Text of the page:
7. Remember that we are not working in solution to dissociate the compounds into ionic species. In fact, not much is known about equilibrium reactions in flames. It should also be remembered that alkaline earth oxides and hydroxides are relatively stable and will definitely show characteristic broad band spectra (more intense than line spectra), except at very high temperatures. The opposite behavior is observed fro alkali metals oxides and hydroxides which are instable even at lower flame temperatures and thus produce line spectra.

  8. An equilibrium can be established for the dissociation of compounds containing atoms other than oxygen, like NaCl where: NaCl = Na + Cl Now, if the signal from a solution of NaCl was studied in presence of variable amounts of Cl (from HCl, as an example), the signal will be observed to decrease as the concentration of Cl is increased; a behavior predicted by the Le Chatelier principle in solutions.

  9. The same phenomenon is observed when a metal oxide is analyzed using a fuel rich flame or a lean flame. Signal will be increased in fuel rich flames since the dissociation of metal oxides is easier due to less oxygen while the opposite takes place in lean flames (oxygen rich).

  10. A good example on dissociation equilibria can be presented for the analysis of vanadium in presence of aluminum and titanium, fuel rich flames result in higher absorbance signal for vanadium since the little oxygen present in flames will be mainly captured by Al and Ti, thus more V atoms are available. However, in lean flames, excess oxygen is present and thus vanadium will form the oxide and addition of extra Ti and Al will not affect the signal.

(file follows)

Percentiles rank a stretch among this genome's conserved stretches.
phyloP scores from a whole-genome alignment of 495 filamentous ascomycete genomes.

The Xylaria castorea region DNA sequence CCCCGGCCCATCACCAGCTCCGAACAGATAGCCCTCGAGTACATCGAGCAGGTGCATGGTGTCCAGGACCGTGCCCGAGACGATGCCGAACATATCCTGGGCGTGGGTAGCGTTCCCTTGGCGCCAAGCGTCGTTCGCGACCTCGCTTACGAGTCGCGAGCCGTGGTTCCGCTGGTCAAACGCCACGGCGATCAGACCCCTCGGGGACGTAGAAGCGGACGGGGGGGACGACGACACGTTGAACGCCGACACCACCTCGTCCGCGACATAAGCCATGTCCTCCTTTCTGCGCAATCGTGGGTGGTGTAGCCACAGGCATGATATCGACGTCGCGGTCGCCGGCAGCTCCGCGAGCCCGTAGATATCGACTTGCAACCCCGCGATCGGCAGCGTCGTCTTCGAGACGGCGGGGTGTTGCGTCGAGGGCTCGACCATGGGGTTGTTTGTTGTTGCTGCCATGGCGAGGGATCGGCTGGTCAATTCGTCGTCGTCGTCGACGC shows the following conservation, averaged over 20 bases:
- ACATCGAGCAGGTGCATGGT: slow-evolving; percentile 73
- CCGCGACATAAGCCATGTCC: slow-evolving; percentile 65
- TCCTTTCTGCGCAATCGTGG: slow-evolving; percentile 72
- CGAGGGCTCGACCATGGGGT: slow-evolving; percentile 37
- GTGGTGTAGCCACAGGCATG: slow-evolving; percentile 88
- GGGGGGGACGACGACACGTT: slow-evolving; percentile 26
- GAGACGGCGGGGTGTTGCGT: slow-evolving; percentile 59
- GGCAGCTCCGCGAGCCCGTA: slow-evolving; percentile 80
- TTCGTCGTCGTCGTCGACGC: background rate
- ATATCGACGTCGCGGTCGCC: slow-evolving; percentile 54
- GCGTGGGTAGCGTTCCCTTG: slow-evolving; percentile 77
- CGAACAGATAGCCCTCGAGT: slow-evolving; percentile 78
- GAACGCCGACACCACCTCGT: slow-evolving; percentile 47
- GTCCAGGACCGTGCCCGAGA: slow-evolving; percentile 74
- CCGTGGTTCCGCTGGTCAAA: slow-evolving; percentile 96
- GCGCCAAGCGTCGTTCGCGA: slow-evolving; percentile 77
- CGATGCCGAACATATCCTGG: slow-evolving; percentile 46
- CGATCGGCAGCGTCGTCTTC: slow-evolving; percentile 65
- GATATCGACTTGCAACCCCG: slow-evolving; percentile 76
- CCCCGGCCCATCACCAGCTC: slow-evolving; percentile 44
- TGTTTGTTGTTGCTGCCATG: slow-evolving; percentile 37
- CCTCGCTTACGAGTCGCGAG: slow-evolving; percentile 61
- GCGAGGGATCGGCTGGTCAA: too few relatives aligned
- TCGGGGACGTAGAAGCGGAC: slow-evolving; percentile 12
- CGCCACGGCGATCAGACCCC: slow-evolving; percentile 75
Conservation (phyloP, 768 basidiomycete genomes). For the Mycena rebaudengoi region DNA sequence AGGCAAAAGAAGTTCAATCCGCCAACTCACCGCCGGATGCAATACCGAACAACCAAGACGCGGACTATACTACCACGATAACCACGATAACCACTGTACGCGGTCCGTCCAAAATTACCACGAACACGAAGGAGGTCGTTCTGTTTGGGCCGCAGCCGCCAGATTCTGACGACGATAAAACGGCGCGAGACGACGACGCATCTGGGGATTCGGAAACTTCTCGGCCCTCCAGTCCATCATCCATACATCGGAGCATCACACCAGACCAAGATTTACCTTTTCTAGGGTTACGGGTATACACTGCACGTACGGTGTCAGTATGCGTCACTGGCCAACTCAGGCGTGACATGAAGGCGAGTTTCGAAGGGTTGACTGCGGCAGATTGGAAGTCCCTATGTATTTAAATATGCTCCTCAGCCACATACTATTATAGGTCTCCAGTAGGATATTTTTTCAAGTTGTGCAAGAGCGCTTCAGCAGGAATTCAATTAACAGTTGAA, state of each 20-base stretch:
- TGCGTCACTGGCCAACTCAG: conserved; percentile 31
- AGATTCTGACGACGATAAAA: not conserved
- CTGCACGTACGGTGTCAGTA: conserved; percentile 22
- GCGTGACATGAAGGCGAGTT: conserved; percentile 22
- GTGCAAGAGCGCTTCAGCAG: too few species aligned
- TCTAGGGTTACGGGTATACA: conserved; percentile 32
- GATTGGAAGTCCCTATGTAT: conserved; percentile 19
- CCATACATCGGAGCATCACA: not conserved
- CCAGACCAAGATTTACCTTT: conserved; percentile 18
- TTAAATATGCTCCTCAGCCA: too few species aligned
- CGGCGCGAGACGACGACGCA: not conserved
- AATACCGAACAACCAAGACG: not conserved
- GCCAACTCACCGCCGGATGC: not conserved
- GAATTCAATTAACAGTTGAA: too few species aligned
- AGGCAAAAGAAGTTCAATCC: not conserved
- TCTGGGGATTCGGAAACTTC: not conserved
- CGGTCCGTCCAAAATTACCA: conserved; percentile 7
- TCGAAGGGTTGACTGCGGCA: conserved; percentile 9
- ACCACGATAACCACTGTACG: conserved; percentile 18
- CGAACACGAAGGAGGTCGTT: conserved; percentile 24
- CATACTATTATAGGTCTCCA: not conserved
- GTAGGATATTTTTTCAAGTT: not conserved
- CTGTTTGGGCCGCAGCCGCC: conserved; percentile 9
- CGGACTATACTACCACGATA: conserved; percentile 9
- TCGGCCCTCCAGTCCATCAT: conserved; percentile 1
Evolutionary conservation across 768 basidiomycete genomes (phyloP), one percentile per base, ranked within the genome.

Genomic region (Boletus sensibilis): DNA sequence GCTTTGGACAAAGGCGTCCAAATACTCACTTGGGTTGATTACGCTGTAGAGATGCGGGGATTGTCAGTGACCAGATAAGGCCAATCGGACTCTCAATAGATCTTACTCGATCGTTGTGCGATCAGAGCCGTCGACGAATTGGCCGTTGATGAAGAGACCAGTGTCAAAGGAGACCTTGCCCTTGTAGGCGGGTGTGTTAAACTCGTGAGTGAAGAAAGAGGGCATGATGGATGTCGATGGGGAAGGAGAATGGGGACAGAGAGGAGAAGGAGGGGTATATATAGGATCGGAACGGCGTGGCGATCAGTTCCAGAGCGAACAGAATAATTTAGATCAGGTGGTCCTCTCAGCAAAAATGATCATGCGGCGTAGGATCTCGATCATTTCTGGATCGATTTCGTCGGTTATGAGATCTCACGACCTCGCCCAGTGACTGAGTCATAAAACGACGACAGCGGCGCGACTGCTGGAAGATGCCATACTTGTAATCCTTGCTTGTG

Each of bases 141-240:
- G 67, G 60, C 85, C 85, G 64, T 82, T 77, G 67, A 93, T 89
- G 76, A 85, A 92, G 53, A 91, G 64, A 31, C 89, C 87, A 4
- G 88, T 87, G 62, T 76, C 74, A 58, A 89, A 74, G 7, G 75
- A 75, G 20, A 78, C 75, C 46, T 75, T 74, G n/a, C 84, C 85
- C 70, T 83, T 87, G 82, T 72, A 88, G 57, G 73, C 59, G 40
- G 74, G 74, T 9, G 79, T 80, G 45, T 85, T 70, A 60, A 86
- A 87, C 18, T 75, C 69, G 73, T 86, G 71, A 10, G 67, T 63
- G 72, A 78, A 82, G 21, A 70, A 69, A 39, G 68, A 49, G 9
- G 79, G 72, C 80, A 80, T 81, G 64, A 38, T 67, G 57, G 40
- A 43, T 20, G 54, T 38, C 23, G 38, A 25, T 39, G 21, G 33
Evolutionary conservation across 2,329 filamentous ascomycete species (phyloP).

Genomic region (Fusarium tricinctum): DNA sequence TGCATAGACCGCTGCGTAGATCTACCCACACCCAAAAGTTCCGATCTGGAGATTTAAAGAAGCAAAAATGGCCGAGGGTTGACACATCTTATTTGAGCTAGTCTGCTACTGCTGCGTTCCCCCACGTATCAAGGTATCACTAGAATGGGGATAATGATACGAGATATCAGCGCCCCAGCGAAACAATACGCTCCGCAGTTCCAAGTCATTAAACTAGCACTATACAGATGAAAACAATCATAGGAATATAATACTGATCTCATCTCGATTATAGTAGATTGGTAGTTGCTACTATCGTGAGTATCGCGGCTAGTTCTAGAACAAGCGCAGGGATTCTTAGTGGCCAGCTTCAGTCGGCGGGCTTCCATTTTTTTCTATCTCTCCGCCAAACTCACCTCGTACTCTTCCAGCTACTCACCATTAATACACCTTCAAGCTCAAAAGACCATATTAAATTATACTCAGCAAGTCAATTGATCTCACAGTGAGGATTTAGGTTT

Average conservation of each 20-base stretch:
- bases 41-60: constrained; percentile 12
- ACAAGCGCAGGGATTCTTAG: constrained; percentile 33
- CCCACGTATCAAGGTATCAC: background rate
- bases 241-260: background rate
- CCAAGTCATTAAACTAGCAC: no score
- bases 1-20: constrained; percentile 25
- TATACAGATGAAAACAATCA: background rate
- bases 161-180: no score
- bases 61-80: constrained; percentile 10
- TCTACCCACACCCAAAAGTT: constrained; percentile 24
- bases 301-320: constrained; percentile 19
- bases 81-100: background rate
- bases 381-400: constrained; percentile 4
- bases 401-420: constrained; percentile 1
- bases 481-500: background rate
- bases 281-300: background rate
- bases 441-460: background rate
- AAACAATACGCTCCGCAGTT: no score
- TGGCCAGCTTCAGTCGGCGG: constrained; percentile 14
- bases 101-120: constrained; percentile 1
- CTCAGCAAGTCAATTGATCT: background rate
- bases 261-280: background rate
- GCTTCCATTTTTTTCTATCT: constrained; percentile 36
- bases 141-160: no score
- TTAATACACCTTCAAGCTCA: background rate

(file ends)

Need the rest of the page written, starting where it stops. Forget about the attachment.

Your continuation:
11. 3. Ionization Equilibria  Ionization in fuel/air flames is very limited due to relatively low temperatures. However, in fuel/nitrous oxide or fuel/oxygen mixtures, ionization is significant. Therefore, at higher temperatures an important portion of atoms can be converted to ions: M = M+ + e K = [M+][e]/[M]

  12. Ionization in flames may explain the decrease in absorption signal for alkali metals at very high temperatures where as the temperature is increased signal will increase till an extent at some temperature where it starts to decrease as temperature is further increased; a consequence of ionization. Therefore, usually lower flame temperatures are used for determination of alkali metals. A material that is added to samples in order to produce large number of electrons is referred to as an ionization suppressor, the addition of which results in higher sensitivities.